The combination of First Nations partnership, governance and equity is unequivocally the factor that unlocks positive impacts for First Nations communities and projects.
That's the conclusion of a new briefing paper by Indigenous Clean Energy (ICE) in Canada which reviewed key factors optimising positive impacts for First Nations through reliable and cost-effective renewable energy projects.
The authors found the most effective clean electricity projects - both in terms of project reliability and performance with positive impacts on Indigenous communities, organisations, and people - embedded three integrated practices in project development, financing, and operations:
- Structured Project Partnerships between First Nations entities, and sometimes multiple Nations, and project development proponents.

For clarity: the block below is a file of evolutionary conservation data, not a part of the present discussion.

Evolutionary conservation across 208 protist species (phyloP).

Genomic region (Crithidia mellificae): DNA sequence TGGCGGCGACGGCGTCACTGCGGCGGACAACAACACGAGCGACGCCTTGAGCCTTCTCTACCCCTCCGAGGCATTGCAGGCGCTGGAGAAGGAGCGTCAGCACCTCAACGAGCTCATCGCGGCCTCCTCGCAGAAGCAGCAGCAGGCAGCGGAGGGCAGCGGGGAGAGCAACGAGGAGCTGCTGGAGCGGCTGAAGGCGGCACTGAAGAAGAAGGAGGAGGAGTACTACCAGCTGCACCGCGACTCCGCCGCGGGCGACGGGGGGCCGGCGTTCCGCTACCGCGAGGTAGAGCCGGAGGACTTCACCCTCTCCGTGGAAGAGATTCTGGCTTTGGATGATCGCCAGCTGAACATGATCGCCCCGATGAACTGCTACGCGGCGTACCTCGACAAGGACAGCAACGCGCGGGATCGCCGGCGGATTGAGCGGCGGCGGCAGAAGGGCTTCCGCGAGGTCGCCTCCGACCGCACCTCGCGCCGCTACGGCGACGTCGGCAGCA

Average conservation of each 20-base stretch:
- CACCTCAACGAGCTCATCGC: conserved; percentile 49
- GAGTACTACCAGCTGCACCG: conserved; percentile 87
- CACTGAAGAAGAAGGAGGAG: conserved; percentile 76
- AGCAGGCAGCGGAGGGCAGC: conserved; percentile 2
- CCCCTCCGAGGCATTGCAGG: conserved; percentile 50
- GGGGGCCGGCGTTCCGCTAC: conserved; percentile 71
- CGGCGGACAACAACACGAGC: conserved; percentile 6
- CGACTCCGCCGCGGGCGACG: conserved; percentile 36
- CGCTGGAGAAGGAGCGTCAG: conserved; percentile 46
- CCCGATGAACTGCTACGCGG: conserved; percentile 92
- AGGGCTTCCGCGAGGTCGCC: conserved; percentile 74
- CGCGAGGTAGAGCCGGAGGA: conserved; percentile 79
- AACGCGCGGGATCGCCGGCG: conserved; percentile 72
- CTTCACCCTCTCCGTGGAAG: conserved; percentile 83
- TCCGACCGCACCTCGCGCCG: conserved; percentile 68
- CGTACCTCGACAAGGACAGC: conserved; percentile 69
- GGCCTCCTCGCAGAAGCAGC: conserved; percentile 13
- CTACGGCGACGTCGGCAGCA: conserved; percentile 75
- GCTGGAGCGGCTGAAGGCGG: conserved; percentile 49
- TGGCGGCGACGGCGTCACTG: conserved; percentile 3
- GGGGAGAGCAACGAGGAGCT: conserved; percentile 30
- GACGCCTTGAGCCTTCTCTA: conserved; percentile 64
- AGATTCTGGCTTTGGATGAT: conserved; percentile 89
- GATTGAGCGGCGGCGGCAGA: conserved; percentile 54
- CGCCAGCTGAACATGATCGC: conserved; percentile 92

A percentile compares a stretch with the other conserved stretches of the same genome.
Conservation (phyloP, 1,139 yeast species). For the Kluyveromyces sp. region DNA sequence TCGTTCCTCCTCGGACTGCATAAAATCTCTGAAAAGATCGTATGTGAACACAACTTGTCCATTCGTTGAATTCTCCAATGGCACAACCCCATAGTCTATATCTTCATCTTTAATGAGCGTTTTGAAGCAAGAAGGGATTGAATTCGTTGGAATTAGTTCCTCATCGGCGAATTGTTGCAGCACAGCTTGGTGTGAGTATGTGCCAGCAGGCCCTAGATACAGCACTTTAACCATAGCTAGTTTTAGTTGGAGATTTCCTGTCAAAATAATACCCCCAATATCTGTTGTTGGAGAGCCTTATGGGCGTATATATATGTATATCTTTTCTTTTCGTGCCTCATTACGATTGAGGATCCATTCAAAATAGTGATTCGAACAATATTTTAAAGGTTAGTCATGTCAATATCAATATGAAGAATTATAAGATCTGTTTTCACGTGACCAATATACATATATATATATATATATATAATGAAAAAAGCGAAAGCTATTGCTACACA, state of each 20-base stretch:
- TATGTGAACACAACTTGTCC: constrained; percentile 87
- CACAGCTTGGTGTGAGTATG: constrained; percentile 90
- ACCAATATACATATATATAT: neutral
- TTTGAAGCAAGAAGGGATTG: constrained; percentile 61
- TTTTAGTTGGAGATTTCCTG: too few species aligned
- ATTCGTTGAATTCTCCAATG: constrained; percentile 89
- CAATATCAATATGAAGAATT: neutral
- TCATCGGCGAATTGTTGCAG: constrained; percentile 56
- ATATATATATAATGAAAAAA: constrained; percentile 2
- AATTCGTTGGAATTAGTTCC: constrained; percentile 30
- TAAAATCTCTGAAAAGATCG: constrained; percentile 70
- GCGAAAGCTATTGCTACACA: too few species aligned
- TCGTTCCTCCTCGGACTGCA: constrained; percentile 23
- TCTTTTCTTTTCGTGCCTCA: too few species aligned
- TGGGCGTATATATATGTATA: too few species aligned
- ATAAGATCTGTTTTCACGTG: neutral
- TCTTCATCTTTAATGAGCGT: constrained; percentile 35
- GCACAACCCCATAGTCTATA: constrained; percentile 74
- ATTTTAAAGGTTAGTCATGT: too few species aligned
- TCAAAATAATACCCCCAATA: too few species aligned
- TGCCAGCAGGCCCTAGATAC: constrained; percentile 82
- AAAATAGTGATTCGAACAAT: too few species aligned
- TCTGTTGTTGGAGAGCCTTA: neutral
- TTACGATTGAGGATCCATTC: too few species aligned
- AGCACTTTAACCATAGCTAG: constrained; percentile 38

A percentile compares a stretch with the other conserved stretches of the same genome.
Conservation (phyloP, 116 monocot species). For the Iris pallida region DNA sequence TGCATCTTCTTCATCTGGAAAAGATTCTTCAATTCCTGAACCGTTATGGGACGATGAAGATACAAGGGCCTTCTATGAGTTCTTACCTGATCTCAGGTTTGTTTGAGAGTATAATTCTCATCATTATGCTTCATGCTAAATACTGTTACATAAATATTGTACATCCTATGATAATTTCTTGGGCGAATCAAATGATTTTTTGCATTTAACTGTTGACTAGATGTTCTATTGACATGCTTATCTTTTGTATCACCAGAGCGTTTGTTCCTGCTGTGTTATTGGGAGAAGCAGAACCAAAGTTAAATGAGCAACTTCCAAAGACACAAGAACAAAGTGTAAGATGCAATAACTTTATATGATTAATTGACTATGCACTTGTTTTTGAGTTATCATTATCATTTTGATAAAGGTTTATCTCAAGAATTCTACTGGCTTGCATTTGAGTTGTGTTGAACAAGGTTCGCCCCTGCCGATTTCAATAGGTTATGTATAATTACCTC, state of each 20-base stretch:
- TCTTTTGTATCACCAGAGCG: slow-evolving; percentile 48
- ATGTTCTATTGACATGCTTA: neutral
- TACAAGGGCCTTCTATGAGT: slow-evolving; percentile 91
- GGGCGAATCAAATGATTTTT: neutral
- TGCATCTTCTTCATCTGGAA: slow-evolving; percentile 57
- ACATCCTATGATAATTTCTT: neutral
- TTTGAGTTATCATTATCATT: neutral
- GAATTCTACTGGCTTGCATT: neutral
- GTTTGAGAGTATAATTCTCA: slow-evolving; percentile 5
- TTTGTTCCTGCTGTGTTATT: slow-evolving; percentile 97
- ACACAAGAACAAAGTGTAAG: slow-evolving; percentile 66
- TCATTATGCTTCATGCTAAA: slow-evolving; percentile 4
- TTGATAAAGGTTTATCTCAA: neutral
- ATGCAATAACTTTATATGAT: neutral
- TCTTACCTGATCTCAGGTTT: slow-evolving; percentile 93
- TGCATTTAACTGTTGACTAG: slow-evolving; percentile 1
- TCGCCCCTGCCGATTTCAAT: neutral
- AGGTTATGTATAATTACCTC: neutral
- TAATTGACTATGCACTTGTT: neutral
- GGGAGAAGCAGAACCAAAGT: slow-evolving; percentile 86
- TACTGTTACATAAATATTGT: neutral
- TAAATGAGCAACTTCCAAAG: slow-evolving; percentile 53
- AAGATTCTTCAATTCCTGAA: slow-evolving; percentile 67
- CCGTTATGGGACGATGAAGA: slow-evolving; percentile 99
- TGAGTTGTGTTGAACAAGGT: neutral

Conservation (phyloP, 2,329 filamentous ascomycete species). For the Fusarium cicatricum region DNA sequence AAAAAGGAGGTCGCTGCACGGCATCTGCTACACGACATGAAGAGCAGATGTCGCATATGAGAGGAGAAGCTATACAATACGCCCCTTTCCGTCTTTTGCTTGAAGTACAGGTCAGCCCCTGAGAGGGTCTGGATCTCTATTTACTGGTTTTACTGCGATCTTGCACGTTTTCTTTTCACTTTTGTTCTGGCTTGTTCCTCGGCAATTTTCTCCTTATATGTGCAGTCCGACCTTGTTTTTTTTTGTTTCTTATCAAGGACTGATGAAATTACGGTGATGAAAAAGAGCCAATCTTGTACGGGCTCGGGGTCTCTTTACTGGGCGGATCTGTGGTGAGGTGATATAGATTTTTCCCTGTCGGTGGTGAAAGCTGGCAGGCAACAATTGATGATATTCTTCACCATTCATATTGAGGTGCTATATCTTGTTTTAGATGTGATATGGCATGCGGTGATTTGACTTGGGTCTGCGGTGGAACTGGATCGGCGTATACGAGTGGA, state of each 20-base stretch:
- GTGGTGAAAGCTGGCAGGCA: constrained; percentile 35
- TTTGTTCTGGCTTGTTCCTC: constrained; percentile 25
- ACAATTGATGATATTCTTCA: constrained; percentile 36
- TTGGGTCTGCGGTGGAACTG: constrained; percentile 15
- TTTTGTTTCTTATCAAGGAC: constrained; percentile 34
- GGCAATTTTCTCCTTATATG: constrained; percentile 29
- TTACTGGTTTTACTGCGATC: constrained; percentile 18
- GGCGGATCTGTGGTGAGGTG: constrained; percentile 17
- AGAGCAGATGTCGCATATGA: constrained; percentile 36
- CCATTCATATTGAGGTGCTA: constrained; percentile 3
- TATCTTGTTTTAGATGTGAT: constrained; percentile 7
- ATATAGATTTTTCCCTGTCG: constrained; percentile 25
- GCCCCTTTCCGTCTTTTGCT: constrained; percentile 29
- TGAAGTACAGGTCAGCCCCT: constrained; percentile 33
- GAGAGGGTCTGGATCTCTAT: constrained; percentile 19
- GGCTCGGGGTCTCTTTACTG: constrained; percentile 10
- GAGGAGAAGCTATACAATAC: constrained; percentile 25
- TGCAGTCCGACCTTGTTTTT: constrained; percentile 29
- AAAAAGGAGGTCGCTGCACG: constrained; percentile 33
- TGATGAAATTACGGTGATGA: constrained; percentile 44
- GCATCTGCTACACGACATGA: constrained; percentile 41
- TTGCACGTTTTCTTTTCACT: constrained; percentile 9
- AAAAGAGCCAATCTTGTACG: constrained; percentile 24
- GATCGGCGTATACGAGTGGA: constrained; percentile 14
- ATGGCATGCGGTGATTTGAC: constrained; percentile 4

- Active and Collaborative Project Governance, defined in project partnership documentation and practices, that sees project general managers (i.e., developers, utilities, and others) jointly: develop and design; secure environmental and other authorisations and permits; formalise power offtake agreements; manage/mitigate risks; finance (equity and long terms senior debt); and operate projects.
- First Nations Project Equity, with the trend towards equity positions of 20% - 50%, and in a significant number of projects, even higher.
Integrated First Nations partnership-governance-equity was found to be a catalyst that triggers a cascade of outcomes with material value to project development, reliability, and cost competitiveness, as well as First Nations benefits and impacts.
Thanks to Matt Artz for use of the photo.